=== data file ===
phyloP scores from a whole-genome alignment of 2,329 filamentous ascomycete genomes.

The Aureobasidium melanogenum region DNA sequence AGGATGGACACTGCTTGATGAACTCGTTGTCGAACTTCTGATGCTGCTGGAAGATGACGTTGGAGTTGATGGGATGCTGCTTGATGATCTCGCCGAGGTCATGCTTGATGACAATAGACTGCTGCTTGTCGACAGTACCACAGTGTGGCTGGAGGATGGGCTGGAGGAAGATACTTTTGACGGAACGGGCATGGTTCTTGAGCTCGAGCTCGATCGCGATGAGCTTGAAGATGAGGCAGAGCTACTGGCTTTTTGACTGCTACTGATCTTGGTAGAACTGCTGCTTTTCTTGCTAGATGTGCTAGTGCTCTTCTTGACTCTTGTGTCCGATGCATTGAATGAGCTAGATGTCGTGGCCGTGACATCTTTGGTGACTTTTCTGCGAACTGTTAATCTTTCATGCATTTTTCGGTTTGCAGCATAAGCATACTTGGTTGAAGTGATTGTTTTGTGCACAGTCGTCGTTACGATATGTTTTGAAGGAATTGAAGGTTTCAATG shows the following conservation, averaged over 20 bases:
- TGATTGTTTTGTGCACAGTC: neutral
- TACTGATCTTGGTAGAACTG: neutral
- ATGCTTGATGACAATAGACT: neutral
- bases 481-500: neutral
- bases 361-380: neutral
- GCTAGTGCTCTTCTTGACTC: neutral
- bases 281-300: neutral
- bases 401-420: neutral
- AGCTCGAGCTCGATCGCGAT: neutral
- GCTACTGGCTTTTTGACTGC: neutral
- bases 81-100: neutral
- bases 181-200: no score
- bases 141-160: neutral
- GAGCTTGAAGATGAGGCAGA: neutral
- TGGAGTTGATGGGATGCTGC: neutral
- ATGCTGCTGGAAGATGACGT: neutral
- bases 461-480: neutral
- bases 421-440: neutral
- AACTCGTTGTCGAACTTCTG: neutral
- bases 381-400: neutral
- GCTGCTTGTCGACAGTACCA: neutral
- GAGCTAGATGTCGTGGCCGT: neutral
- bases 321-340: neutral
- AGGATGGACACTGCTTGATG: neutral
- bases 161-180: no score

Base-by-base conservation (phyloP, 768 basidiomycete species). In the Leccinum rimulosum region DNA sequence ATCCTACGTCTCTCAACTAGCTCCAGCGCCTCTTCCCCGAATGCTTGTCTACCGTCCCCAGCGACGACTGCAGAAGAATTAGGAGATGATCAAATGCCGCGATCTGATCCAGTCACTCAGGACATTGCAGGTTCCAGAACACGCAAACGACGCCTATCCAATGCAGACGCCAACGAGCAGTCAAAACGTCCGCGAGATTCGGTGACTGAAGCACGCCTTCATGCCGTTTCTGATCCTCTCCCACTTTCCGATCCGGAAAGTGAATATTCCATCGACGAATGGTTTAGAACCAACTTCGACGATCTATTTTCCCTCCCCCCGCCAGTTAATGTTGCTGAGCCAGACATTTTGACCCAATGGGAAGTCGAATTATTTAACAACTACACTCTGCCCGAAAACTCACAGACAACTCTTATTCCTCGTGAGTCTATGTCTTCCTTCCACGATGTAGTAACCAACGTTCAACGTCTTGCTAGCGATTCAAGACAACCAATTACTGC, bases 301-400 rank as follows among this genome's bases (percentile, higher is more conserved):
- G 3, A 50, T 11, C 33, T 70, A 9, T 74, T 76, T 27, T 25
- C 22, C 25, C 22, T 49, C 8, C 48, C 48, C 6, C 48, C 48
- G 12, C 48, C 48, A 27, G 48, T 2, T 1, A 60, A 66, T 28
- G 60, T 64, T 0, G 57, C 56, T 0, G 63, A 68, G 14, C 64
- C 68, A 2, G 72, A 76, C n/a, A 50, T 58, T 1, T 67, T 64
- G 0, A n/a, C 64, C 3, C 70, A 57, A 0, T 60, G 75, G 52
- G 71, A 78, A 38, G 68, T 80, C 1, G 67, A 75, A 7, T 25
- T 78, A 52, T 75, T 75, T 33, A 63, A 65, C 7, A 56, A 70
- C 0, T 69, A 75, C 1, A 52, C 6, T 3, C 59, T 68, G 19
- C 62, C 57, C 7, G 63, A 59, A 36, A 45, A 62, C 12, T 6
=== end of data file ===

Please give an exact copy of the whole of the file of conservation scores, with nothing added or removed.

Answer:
phyloP scores from a whole-genome alignment of 2,329 filamentous ascomycete genomes.

The Aureobasidium melanogenum region DNA sequence AGGATGGACACTGCTTGATGAACTCGTTGTCGAACTTCTGATGCTGCTGGAAGATGACGTTGGAGTTGATGGGATGCTGCTTGATGATCTCGCCGAGGTCATGCTTGATGACAATAGACTGCTGCTTGTCGACAGTACCACAGTGTGGCTGGAGGATGGGCTGGAGGAAGATACTTTTGACGGAACGGGCATGGTTCTTGAGCTCGAGCTCGATCGCGATGAGCTTGAAGATGAGGCAGAGCTACTGGCTTTTTGACTGCTACTGATCTTGGTAGAACTGCTGCTTTTCTTGCTAGATGTGCTAGTGCTCTTCTTGACTCTTGTGTCCGATGCATTGAATGAGCTAGATGTCGTGGCCGTGACATCTTTGGTGACTTTTCTGCGAACTGTTAATCTTTCATGCATTTTTCGGTTTGCAGCATAAGCATACTTGGTTGAAGTGATTGTTTTGTGCACAGTCGTCGTTACGATATGTTTTGAAGGAATTGAAGGTTTCAATG shows the following conservation, averaged over 20 bases:
- TGATTGTTTTGTGCACAGTC: neutral
- TACTGATCTTGGTAGAACTG: neutral
- ATGCTTGATGACAATAGACT: neutral
- bases 481-500: neutral
- bases 361-380: neutral
- GCTAGTGCTCTTCTTGACTC: neutral
- bases 281-300: neutral
- bases 401-420: neutral
- AGCTCGAGCTCGATCGCGAT: neutral
- GCTACTGGCTTTTTGACTGC: neutral
- bases 81-100: neutral
- bases 181-200: no score
- bases 141-160: neutral
- GAGCTTGAAGATGAGGCAGA: neutral
- TGGAGTTGATGGGATGCTGC: neutral
- ATGCTGCTGGAAGATGACGT: neutral
- bases 461-480: neutral
- bases 421-440: neutral
- AACTCGTTGTCGAACTTCTG: neutral
- bases 381-400: neutral
- GCTGCTTGTCGACAGTACCA: neutral
- GAGCTAGATGTCGTGGCCGT: neutral
- bases 321-340: neutral
- AGGATGGACACTGCTTGATG: neutral
- bases 161-180: no score

Base-by-base conservation (phyloP, 768 basidiomycete species). In the Leccinum rimulosum region DNA sequence ATCCTACGTCTCTCAACTAGCTCCAGCGCCTCTTCCCCGAATGCTTGTCTACCGTCCCCAGCGACGACTGCAGAAGAATTAGGAGATGATCAAATGCCGCGATCTGATCCAGTCACTCAGGACATTGCAGGTTCCAGAACACGCAAACGACGCCTATCCAATGCAGACGCCAACGAGCAGTCAAAACGTCCGCGAGATTCGGTGACTGAAGCACGCCTTCATGCCGTTTCTGATCCTCTCCCACTTTCCGATCCGGAAAGTGAATATTCCATCGACGAATGGTTTAGAACCAACTTCGACGATCTATTTTCCCTCCCCCCGCCAGTTAATGTTGCTGAGCCAGACATTTTGACCCAATGGGAAGTCGAATTATTTAACAACTACACTCTGCCCGAAAACTCACAGACAACTCTTATTCCTCGTGAGTCTATGTCTTCCTTCCACGATGTAGTAACCAACGTTCAACGTCTTGCTAGCGATTCAAGACAACCAATTACTGC, bases 301-400 rank as follows among this genome's bases (percentile, higher is more conserved):
- G 3, A 50, T 11, C 33, T 70, A 9, T 74, T 76, T 27, T 25
- C 22, C 25, C 22, T 49, C 8, C 48, C 48, C 6, C 48, C 48
- G 12, C 48, C 48, A 27, G 48, T 2, T 1, A 60, A 66, T 28
- G 60, T 64, T 0, G 57, C 56, T 0, G 63, A 68, G 14, C 64
- C 68, A 2, G 72, A 76, C n/a, A 50, T 58, T 1, T 67, T 64
- G 0, A n/a, C 64, C 3, C 70, A 57, A 0, T 60, G 75, G 52
- G 71, A 78, A 38, G 68, T 80, C 1, G 67, A 75, A 7, T 25
- T 78, A 52, T 75, T 75, T 33, A 63, A 65, C 7, A 56, A 70
- C 0, T 69, A 75, C 1, A 52, C 6, T 3, C 59, T 68, G 19
- C 62, C 57, C 7, G 63, A 59, A 36, A 45, A 62, C 12, T 6